M2M Day 267: Originally, I came to the completely wrong conclusion

This post is part of Month to Master, a 12-month accelerated learning project. For July, my goal is to solve a Saturday New York Times crossword puzzle in one sitting without any aid.

In retrospect, the Crossword Trainer (the computer program I wrote to memorize the 6,000 most popular crossword clues and answers) was hugely important to my success this month.

However, I didn’t always think so.

On July 9th, I analyzed the Saturday July 8 NYT crossword, revealing that only four of the answers in the puzzle exactly matched clue-answer pairs in my training dataset. If I assumed that clues didn’t matter, then 45% of the grid would be filled with answers from my dataset, but this felt like a faulty assumption (and so, I determined that I couldn’t count these answers as automatic).

In other words, even if I spent 30+ hours memorizing the entire dataset, I would barely get any measurable help on actual puzzles.

Therefore, at this point, I mentally decided that the Crossword Trainer was a waste of time, and I stopped using it.

Yet, after a few days without the Crossword Trainer, my progress flatlined (or perhaps even regressed). So, I realized the there was something beneficial about the Crossword Trainer — I just didn’t know what.

Now, with two additional weeks of experience with the Crossword Trainer, I realize that I came to the wrong conclusion originally: It didn’t matter if I remembered the particular clue for a given answer. Instead, it was just important that I had exposure to the answers and exposure to the clues — but not necessarily as “pairs”.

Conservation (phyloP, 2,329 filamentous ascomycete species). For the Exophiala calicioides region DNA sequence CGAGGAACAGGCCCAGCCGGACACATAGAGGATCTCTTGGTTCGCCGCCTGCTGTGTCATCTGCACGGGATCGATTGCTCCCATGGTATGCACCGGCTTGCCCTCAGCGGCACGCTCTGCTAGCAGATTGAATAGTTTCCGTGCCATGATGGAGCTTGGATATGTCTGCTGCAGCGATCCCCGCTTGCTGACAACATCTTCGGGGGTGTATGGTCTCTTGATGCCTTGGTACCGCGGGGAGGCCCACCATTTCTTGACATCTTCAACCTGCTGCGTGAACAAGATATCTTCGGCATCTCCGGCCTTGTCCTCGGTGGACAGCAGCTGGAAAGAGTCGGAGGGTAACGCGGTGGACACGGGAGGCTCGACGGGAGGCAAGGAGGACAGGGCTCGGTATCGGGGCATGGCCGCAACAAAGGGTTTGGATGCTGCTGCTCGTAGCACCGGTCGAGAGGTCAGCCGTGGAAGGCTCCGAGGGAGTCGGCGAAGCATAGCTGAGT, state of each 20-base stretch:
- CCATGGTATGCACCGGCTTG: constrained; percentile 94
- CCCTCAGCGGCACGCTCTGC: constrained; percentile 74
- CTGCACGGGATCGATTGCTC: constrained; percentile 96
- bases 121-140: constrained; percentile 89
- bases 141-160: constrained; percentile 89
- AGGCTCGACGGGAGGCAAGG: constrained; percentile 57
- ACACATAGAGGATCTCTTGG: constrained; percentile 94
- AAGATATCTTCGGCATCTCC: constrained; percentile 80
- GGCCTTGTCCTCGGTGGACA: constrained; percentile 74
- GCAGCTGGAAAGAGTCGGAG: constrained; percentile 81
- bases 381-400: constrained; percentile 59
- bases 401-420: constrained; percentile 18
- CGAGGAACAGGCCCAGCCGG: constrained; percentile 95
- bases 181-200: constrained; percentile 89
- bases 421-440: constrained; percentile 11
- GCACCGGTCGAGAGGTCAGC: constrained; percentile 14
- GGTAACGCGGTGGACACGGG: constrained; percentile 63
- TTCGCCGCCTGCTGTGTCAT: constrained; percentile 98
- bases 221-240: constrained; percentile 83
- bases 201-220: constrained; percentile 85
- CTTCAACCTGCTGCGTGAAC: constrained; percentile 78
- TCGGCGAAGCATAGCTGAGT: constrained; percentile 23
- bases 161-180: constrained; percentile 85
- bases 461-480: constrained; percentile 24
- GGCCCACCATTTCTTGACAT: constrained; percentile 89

I’ll explain this idea further tomorrow, but for now, I want to lay out the empirical evidence:

Here’s the Saturday puzzle that I successfully solved a few days ago…

Here’s the same puzzle, but I’ve highlighted all the words that I memorized as part of my training with the Crossword Trainer. I’ve also included “As Ever” and “In Toto” because these are answers I remember seeing from other crosswords (even though they weren’t in my dataset).

Two weeks ago, my original assumption was that most of these words wouldn’t be automatic (since I memorized most of these answers in the context of very different clues). In other words, it wouldn’t materially help me to memorize them.

However, if you watch the video of my solve, you’ll see that, with the exception of DESADE and AFI, all these other answers came to me almost instantly.

Empirically then, my original analysis seems wrong: By memorizing just these answers, I was able to mostly get these words for free, giving me enough momentum in each section of the grid to fully complete the puzzle.

Tomorrow, I’ll try to explain the theory and my explanation for this empirical observation.

Read the next post. Read the previous post.

Max Deutsch is an obsessive learner, product builder, guinea pig for Month to Master, and founder at Openmind.

If you want to follow along with Max’s year-long accelerated learning project, make sure to follow this Medium account.